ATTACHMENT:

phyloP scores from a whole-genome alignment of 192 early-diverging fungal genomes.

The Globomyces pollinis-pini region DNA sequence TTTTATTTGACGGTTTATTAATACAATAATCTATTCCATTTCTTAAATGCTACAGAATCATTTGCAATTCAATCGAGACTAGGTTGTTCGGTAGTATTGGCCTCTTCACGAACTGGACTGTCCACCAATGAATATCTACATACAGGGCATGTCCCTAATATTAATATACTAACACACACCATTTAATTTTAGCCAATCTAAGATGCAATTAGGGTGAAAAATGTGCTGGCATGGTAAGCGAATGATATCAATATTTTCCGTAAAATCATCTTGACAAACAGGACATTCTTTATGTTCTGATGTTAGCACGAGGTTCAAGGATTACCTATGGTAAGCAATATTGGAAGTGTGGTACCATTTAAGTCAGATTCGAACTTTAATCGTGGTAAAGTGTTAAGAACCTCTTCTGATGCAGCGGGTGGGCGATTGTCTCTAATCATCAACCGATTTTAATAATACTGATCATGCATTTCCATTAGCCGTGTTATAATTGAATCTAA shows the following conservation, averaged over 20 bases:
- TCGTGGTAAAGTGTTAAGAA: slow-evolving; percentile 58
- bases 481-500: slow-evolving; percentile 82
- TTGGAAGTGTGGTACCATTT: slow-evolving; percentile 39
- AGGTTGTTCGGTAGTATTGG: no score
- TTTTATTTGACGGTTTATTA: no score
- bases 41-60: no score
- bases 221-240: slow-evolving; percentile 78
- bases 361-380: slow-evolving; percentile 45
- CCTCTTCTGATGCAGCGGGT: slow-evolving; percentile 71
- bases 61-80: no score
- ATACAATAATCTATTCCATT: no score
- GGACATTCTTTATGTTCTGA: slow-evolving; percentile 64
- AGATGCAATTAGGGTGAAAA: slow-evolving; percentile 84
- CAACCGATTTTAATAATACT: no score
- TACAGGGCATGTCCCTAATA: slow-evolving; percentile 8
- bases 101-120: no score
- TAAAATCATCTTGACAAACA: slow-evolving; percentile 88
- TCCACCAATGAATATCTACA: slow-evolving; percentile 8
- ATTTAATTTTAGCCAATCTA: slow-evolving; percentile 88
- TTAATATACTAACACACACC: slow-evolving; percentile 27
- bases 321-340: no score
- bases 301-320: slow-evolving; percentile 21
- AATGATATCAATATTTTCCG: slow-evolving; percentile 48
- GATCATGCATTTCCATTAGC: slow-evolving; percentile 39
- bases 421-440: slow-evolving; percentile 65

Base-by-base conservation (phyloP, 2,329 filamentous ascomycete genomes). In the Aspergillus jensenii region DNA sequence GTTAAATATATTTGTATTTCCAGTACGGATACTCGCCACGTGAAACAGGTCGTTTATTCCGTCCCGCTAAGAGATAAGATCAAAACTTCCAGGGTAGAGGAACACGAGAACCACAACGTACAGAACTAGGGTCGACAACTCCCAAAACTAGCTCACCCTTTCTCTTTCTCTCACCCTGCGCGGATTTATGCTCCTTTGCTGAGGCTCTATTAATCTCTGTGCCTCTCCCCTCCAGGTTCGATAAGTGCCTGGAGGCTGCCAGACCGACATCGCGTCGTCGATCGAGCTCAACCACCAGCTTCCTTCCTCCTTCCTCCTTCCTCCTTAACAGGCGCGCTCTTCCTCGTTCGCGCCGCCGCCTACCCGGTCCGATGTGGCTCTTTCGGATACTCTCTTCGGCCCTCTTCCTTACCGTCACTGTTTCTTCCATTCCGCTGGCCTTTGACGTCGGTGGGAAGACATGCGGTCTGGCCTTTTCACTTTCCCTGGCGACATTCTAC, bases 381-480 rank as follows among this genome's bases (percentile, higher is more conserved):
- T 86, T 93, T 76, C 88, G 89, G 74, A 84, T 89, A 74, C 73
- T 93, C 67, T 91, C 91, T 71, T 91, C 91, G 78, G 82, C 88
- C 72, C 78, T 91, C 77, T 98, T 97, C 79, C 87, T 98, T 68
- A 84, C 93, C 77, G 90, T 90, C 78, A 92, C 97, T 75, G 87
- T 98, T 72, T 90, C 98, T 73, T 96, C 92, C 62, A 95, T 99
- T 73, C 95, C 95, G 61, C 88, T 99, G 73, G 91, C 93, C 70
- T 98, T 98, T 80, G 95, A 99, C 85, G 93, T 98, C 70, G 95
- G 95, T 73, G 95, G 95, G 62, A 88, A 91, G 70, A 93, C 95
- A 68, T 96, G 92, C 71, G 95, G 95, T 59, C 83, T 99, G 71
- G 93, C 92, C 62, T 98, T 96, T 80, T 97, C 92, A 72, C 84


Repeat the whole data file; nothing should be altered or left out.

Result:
phyloP scores from a whole-genome alignment of 192 early-diverging fungal genomes.

The Globomyces pollinis-pini region DNA sequence TTTTATTTGACGGTTTATTAATACAATAATCTATTCCATTTCTTAAATGCTACAGAATCATTTGCAATTCAATCGAGACTAGGTTGTTCGGTAGTATTGGCCTCTTCACGAACTGGACTGTCCACCAATGAATATCTACATACAGGGCATGTCCCTAATATTAATATACTAACACACACCATTTAATTTTAGCCAATCTAAGATGCAATTAGGGTGAAAAATGTGCTGGCATGGTAAGCGAATGATATCAATATTTTCCGTAAAATCATCTTGACAAACAGGACATTCTTTATGTTCTGATGTTAGCACGAGGTTCAAGGATTACCTATGGTAAGCAATATTGGAAGTGTGGTACCATTTAAGTCAGATTCGAACTTTAATCGTGGTAAAGTGTTAAGAACCTCTTCTGATGCAGCGGGTGGGCGATTGTCTCTAATCATCAACCGATTTTAATAATACTGATCATGCATTTCCATTAGCCGTGTTATAATTGAATCTAA shows the following conservation, averaged over 20 bases:
- TCGTGGTAAAGTGTTAAGAA: slow-evolving; percentile 58
- bases 481-500: slow-evolving; percentile 82
- TTGGAAGTGTGGTACCATTT: slow-evolving; percentile 39
- AGGTTGTTCGGTAGTATTGG: no score
- TTTTATTTGACGGTTTATTA: no score
- bases 41-60: no score
- bases 221-240: slow-evolving; percentile 78
- bases 361-380: slow-evolving; percentile 45
- CCTCTTCTGATGCAGCGGGT: slow-evolving; percentile 71
- bases 61-80: no score
- ATACAATAATCTATTCCATT: no score
- GGACATTCTTTATGTTCTGA: slow-evolving; percentile 64
- AGATGCAATTAGGGTGAAAA: slow-evolving; percentile 84
- CAACCGATTTTAATAATACT: no score
- TACAGGGCATGTCCCTAATA: slow-evolving; percentile 8
- bases 101-120: no score
- TAAAATCATCTTGACAAACA: slow-evolving; percentile 88
- TCCACCAATGAATATCTACA: slow-evolving; percentile 8
- ATTTAATTTTAGCCAATCTA: slow-evolving; percentile 88
- TTAATATACTAACACACACC: slow-evolving; percentile 27
- bases 321-340: no score
- bases 301-320: slow-evolving; percentile 21
- AATGATATCAATATTTTCCG: slow-evolving; percentile 48
- GATCATGCATTTCCATTAGC: slow-evolving; percentile 39
- bases 421-440: slow-evolving; percentile 65

Base-by-base conservation (phyloP, 2,329 filamentous ascomycete genomes). In the Aspergillus jensenii region DNA sequence GTTAAATATATTTGTATTTCCAGTACGGATACTCGCCACGTGAAACAGGTCGTTTATTCCGTCCCGCTAAGAGATAAGATCAAAACTTCCAGGGTAGAGGAACACGAGAACCACAACGTACAGAACTAGGGTCGACAACTCCCAAAACTAGCTCACCCTTTCTCTTTCTCTCACCCTGCGCGGATTTATGCTCCTTTGCTGAGGCTCTATTAATCTCTGTGCCTCTCCCCTCCAGGTTCGATAAGTGCCTGGAGGCTGCCAGACCGACATCGCGTCGTCGATCGAGCTCAACCACCAGCTTCCTTCCTCCTTCCTCCTTCCTCCTTAACAGGCGCGCTCTTCCTCGTTCGCGCCGCCGCCTACCCGGTCCGATGTGGCTCTTTCGGATACTCTCTTCGGCCCTCTTCCTTACCGTCACTGTTTCTTCCATTCCGCTGGCCTTTGACGTCGGTGGGAAGACATGCGGTCTGGCCTTTTCACTTTCCCTGGCGACATTCTAC, bases 381-480 rank as follows among this genome's bases (percentile, higher is more conserved):
- T 86, T 93, T 76, C 88, G 89, G 74, A 84, T 89, A 74, C 73
- T 93, C 67, T 91, C 91, T 71, T 91, C 91, G 78, G 82, C 88
- C 72, C 78, T 91, C 77, T 98, T 97, C 79, C 87, T 98, T 68
- A 84, C 93, C 77, G 90, T 90, C 78, A 92, C 97, T 75, G 87
- T 98, T 72, T 90, C 98, T 73, T 96, C 92, C 62, A 95, T 99
- T 73, C 95, C 95, G 61, C 88, T 99, G 73, G 91, C 93, C 70
- T 98, T 98, T 80, G 95, A 99, C 85, G 93, T 98, C 70, G 95
- G 95, T 73, G 95, G 95, G 62, A 88, A 91, G 70, A 93, C 95
- A 68, T 96, G 92, C 71, G 95, G 95, T 59, C 83, T 99, G 71
- G 93, C 92, C 62, T 98, T 96, T 80, T 97, C 92, A 72, C 84